Rest Your Feet Often

Heels are very high-impact areas of the body, and they require a lot of support and cushioning to stay healthy. When you’re on your feet all day, the body naturally starts to compensate for the constant pressure put on your heels by wearing down the heel pads and pushing forward on the balls of your feet.

This causes pain in the back of the heel as well as swelling and redness around the ankle. To prevent this from happening, make sure that you take frequent breaks during the day to sit down and rest your legs.

If possible, stand up on a small stool or box while working at your desk. Therefore, you can alternate which foot is on top and don’t have to put all of your weight on either foot for too long at one time.

Stretch Daily

Stretching every day aids in preventing tight muscles and tendons from contributing to heel pain. Stretching also improves blood flow in the legs, which aids in healing any existing injuries or conditions causing heel pain.

You can stretch your calves by standing near a wall and placing one leg behind you on the floor with the knee bent and the heel on the ground. Then lean forward until you feel the tension in your calf muscle or Achilles tendon at its highest point, just below the knee joint. Hold for 10 seconds, then repeat with the other leg for a total of four times on each side.

Do Not Walk Around Barefoot

Walking barefoot is not a good idea if you have plantar fasciitis. The plantar fascia is a tissue at the lower part of your foot connecting the heel bone to your toes.

When you walk barefoot, it is easy for this tissue to get stretched and torn. This causes heel pain and leads to plantar fasciitis. Wearing footwear that supports your feet as much as possible will help protect your heels and help treat the pain.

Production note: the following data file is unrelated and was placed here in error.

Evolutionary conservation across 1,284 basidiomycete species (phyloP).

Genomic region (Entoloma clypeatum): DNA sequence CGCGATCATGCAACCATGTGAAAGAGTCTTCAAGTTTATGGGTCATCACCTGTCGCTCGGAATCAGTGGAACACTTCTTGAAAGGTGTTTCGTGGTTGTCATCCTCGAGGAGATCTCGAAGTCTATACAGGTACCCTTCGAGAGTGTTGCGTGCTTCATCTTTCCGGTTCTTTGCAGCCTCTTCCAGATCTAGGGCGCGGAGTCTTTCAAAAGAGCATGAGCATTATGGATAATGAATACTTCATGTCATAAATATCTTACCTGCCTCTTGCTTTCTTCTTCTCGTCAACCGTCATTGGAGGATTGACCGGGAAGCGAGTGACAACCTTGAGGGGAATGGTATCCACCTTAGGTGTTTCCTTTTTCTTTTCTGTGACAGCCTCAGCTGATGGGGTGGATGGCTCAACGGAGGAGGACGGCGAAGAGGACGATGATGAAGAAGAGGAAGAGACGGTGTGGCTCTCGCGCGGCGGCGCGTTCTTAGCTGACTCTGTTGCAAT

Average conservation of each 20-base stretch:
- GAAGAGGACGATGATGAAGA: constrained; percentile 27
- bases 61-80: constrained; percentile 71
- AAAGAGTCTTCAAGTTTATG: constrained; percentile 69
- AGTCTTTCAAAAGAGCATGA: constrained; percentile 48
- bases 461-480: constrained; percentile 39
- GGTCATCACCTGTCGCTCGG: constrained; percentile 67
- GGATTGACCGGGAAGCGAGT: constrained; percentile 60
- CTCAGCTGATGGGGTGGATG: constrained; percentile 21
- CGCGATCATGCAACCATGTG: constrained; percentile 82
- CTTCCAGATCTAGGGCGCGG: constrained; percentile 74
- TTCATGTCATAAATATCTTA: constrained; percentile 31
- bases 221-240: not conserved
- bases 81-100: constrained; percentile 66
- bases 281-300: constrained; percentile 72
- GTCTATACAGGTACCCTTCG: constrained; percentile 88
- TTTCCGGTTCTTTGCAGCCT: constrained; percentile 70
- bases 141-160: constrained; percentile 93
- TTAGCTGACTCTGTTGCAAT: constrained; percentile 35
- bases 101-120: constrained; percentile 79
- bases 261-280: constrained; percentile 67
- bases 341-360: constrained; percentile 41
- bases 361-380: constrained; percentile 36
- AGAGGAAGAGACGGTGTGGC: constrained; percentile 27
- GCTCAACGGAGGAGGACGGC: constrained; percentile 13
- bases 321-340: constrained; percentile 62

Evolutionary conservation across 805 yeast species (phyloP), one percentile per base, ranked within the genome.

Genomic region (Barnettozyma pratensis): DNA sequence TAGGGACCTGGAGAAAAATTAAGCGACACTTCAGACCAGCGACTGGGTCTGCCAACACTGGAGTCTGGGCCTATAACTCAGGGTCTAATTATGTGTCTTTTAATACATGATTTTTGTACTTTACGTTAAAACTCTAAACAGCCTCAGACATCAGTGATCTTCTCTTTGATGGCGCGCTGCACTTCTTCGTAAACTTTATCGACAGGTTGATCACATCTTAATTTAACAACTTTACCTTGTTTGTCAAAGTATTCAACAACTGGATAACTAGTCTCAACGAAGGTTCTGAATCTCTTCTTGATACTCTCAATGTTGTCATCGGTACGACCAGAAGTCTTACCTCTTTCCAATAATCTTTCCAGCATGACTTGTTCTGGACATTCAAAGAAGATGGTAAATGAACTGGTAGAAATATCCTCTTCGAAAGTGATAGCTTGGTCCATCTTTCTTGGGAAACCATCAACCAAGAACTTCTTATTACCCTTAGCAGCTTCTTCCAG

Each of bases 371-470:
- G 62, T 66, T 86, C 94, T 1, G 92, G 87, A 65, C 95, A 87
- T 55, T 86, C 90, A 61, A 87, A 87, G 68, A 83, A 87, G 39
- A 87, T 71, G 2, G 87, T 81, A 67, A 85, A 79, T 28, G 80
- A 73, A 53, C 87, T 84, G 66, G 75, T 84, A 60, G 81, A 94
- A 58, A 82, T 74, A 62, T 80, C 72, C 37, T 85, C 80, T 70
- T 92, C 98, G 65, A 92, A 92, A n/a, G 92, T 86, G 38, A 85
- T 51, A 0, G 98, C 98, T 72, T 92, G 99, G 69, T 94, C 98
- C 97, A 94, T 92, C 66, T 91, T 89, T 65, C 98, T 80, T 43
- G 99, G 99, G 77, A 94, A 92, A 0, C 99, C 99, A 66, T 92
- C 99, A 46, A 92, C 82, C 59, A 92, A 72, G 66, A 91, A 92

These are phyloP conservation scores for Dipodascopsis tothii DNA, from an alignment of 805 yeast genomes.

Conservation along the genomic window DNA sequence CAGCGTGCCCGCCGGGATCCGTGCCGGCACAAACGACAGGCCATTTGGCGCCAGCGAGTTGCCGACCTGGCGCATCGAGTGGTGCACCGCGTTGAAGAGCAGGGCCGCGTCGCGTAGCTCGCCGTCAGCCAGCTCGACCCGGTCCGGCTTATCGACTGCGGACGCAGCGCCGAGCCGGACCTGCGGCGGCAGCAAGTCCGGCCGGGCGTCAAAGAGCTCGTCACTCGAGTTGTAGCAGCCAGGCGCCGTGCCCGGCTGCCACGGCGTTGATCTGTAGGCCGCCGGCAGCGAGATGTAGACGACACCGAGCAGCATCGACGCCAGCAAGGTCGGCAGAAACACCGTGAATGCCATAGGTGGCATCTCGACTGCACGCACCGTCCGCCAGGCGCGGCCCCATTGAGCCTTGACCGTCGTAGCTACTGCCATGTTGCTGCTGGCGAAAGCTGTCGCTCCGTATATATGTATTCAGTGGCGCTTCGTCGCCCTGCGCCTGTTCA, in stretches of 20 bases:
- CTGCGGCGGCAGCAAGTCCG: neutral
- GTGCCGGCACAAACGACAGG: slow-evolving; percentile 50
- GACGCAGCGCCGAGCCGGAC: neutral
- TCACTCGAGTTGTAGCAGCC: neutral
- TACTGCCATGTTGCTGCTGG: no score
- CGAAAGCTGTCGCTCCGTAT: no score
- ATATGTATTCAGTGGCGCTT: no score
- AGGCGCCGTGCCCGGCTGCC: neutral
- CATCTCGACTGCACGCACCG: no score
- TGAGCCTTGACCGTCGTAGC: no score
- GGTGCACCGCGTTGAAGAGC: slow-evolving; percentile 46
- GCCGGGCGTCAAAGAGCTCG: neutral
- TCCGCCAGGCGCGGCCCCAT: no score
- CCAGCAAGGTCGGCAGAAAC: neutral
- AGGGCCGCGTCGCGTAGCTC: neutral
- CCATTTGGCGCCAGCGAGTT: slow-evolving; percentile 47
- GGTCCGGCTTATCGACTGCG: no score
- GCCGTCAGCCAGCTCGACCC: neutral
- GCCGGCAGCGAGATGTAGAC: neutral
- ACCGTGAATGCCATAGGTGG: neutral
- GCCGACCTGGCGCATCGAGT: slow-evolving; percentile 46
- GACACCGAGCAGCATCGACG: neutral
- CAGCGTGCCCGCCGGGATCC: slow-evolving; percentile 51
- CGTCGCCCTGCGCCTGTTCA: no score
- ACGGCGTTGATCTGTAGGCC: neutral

Ask Our Podiatrists If You Need Custom Orthotics

Custom orthotics are great for correcting pronation or supination, which might cause your heel pain while providing your feet with the perfect amount of support. In case your feet are pronating too much, this can place undue stress on the soft tissue in your foot and cause inflammation. A custom orthotic will help prevent this from happening by providing support where it is needed most.

If You Have Heel Pain, Get Treatment From Us!

Suppose you’re looking for custom orthotics and need help figuring out where to turn; our pros can help create a custom fit. Waco Podiatry, P.A. has been serving Waco and surrounding areas for over 20 years, and we specialize in treating heel pain.

Our doctors diagnose, treat, and manage all types of foot conditions, such as arthritis, ingrown toenails, heel pain, and other foot disorders that affect the structure. We also provide treatment for common foot conditions like diabetic ulcers, fungal infections, and pediatric foot care.

Whatever your feet or your loved one’s feet might be facing, our clinic can help. Contact our office by calling 254-776-6995, or by filling out our online contact form. Let us show you why we’re experts in treating heel and overall foot pain.